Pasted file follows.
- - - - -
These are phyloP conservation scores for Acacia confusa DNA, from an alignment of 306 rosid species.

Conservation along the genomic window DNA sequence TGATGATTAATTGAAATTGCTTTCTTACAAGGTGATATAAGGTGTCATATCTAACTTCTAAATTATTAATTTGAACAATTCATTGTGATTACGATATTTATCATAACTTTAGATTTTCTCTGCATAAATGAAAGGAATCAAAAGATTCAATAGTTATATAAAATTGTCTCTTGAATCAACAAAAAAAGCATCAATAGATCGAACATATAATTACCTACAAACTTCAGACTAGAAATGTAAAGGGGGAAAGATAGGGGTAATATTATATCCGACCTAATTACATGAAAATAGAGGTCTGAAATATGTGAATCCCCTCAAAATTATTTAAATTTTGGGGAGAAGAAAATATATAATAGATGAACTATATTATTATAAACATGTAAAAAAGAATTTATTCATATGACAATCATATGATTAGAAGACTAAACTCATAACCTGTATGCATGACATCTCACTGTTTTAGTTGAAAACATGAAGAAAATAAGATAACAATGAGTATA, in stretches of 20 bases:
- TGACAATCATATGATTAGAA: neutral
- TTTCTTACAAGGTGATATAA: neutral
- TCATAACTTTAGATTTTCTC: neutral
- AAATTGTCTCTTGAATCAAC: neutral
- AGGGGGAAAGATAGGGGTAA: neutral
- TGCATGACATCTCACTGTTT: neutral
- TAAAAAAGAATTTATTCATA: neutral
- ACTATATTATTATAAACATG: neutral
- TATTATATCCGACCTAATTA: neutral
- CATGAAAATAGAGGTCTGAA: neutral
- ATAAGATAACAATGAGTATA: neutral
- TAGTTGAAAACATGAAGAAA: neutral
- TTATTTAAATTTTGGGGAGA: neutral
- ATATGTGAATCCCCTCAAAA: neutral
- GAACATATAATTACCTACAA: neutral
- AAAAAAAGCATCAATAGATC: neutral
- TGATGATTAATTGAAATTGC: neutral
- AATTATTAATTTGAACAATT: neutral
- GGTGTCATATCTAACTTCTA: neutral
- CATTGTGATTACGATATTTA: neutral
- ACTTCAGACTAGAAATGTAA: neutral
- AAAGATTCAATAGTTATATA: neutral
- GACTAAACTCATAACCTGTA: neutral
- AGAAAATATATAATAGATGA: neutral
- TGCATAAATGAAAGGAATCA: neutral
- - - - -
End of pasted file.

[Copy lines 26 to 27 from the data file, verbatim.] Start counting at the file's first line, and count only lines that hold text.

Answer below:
- AGAAAATATATAATAGATGA: neutral
- TGCATAAATGAAAGGAATCA: neutral